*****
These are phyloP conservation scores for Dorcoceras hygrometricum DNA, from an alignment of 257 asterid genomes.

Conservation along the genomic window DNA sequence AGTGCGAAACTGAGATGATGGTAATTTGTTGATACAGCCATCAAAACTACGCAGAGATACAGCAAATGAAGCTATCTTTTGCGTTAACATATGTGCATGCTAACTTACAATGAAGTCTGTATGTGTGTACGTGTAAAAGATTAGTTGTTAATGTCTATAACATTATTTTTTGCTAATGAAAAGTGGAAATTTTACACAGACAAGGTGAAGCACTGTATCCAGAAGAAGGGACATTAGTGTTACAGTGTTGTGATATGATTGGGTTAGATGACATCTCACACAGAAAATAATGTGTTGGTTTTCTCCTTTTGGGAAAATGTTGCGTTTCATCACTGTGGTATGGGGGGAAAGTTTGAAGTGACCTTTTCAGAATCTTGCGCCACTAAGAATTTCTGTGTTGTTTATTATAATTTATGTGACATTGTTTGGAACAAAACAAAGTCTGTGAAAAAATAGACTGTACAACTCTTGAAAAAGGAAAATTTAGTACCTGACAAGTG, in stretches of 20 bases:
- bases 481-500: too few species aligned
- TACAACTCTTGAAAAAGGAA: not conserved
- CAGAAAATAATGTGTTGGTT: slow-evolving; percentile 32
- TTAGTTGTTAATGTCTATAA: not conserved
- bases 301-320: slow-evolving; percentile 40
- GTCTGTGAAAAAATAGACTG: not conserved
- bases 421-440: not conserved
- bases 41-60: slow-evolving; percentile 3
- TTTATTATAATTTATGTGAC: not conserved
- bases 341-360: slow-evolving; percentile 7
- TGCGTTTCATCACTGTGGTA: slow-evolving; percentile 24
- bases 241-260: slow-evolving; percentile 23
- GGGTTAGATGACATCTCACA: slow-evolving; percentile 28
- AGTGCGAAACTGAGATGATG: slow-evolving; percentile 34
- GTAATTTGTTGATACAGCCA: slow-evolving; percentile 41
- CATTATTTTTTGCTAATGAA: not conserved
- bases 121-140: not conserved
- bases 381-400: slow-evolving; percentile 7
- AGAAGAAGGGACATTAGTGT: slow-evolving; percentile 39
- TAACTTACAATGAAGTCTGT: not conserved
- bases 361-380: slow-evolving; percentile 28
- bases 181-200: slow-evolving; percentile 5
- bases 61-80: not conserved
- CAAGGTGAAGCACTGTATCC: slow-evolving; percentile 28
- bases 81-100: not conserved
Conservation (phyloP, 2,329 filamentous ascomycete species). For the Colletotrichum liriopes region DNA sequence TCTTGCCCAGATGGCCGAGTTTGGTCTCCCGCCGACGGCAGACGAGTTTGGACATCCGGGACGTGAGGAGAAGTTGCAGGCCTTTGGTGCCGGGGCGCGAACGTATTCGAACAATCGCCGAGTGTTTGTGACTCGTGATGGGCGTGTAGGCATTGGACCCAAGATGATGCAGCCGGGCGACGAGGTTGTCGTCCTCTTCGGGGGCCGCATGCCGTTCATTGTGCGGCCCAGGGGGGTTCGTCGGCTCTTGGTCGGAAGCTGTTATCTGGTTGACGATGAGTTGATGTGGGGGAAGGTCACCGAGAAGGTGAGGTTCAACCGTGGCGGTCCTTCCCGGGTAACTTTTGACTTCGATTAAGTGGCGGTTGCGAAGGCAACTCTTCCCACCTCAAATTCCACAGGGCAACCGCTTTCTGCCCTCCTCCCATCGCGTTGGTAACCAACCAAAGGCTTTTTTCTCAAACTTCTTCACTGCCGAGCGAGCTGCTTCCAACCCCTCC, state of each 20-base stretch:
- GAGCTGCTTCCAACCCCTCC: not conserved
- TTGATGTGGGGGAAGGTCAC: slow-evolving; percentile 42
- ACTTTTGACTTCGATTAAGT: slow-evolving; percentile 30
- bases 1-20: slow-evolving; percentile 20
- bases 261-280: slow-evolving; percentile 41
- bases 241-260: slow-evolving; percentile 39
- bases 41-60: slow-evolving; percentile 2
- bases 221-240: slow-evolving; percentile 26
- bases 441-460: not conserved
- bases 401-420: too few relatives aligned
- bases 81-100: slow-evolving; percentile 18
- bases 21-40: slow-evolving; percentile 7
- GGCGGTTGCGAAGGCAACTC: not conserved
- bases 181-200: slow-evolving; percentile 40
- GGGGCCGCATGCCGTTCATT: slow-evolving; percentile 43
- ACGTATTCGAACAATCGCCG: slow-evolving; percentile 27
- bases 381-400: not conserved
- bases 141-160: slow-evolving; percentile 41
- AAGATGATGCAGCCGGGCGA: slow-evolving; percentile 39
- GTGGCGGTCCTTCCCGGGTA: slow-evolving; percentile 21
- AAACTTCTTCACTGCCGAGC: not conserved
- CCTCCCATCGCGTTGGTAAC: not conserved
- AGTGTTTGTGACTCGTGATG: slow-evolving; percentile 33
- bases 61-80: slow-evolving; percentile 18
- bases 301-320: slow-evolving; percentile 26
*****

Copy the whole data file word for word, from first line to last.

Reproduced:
These are phyloP conservation scores for Dorcoceras hygrometricum DNA, from an alignment of 257 asterid genomes.

Conservation along the genomic window DNA sequence AGTGCGAAACTGAGATGATGGTAATTTGTTGATACAGCCATCAAAACTACGCAGAGATACAGCAAATGAAGCTATCTTTTGCGTTAACATATGTGCATGCTAACTTACAATGAAGTCTGTATGTGTGTACGTGTAAAAGATTAGTTGTTAATGTCTATAACATTATTTTTTGCTAATGAAAAGTGGAAATTTTACACAGACAAGGTGAAGCACTGTATCCAGAAGAAGGGACATTAGTGTTACAGTGTTGTGATATGATTGGGTTAGATGACATCTCACACAGAAAATAATGTGTTGGTTTTCTCCTTTTGGGAAAATGTTGCGTTTCATCACTGTGGTATGGGGGGAAAGTTTGAAGTGACCTTTTCAGAATCTTGCGCCACTAAGAATTTCTGTGTTGTTTATTATAATTTATGTGACATTGTTTGGAACAAAACAAAGTCTGTGAAAAAATAGACTGTACAACTCTTGAAAAAGGAAAATTTAGTACCTGACAAGTG, in stretches of 20 bases:
- bases 481-500: too few species aligned
- TACAACTCTTGAAAAAGGAA: not conserved
- CAGAAAATAATGTGTTGGTT: slow-evolving; percentile 32
- TTAGTTGTTAATGTCTATAA: not conserved
- bases 301-320: slow-evolving; percentile 40
- GTCTGTGAAAAAATAGACTG: not conserved
- bases 421-440: not conserved
- bases 41-60: slow-evolving; percentile 3
- TTTATTATAATTTATGTGAC: not conserved
- bases 341-360: slow-evolving; percentile 7
- TGCGTTTCATCACTGTGGTA: slow-evolving; percentile 24
- bases 241-260: slow-evolving; percentile 23
- GGGTTAGATGACATCTCACA: slow-evolving; percentile 28
- AGTGCGAAACTGAGATGATG: slow-evolving; percentile 34
- GTAATTTGTTGATACAGCCA: slow-evolving; percentile 41
- CATTATTTTTTGCTAATGAA: not conserved
- bases 121-140: not conserved
- bases 381-400: slow-evolving; percentile 7
- AGAAGAAGGGACATTAGTGT: slow-evolving; percentile 39
- TAACTTACAATGAAGTCTGT: not conserved
- bases 361-380: slow-evolving; percentile 28
- bases 181-200: slow-evolving; percentile 5
- bases 61-80: not conserved
- CAAGGTGAAGCACTGTATCC: slow-evolving; percentile 28
- bases 81-100: not conserved
Conservation (phyloP, 2,329 filamentous ascomycete species). For the Colletotrichum liriopes region DNA sequence TCTTGCCCAGATGGCCGAGTTTGGTCTCCCGCCGACGGCAGACGAGTTTGGACATCCGGGACGTGAGGAGAAGTTGCAGGCCTTTGGTGCCGGGGCGCGAACGTATTCGAACAATCGCCGAGTGTTTGTGACTCGTGATGGGCGTGTAGGCATTGGACCCAAGATGATGCAGCCGGGCGACGAGGTTGTCGTCCTCTTCGGGGGCCGCATGCCGTTCATTGTGCGGCCCAGGGGGGTTCGTCGGCTCTTGGTCGGAAGCTGTTATCTGGTTGACGATGAGTTGATGTGGGGGAAGGTCACCGAGAAGGTGAGGTTCAACCGTGGCGGTCCTTCCCGGGTAACTTTTGACTTCGATTAAGTGGCGGTTGCGAAGGCAACTCTTCCCACCTCAAATTCCACAGGGCAACCGCTTTCTGCCCTCCTCCCATCGCGTTGGTAACCAACCAAAGGCTTTTTTCTCAAACTTCTTCACTGCCGAGCGAGCTGCTTCCAACCCCTCC, state of each 20-base stretch:
- GAGCTGCTTCCAACCCCTCC: not conserved
- TTGATGTGGGGGAAGGTCAC: slow-evolving; percentile 42
- ACTTTTGACTTCGATTAAGT: slow-evolving; percentile 30
- bases 1-20: slow-evolving; percentile 20
- bases 261-280: slow-evolving; percentile 41
- bases 241-260: slow-evolving; percentile 39
- bases 41-60: slow-evolving; percentile 2
- bases 221-240: slow-evolving; percentile 26
- bases 441-460: not conserved
- bases 401-420: too few relatives aligned
- bases 81-100: slow-evolving; percentile 18
- bases 21-40: slow-evolving; percentile 7
- GGCGGTTGCGAAGGCAACTC: not conserved
- bases 181-200: slow-evolving; percentile 40
- GGGGCCGCATGCCGTTCATT: slow-evolving; percentile 43
- ACGTATTCGAACAATCGCCG: slow-evolving; percentile 27
- bases 381-400: not conserved
- bases 141-160: slow-evolving; percentile 41
- AAGATGATGCAGCCGGGCGA: slow-evolving; percentile 39
- GTGGCGGTCCTTCCCGGGTA: slow-evolving; percentile 21
- AAACTTCTTCACTGCCGAGC: not conserved
- CCTCCCATCGCGTTGGTAAC: not conserved
- AGTGTTTGTGACTCGTGATG: slow-evolving; percentile 33
- bases 61-80: slow-evolving; percentile 18
- bases 301-320: slow-evolving; percentile 26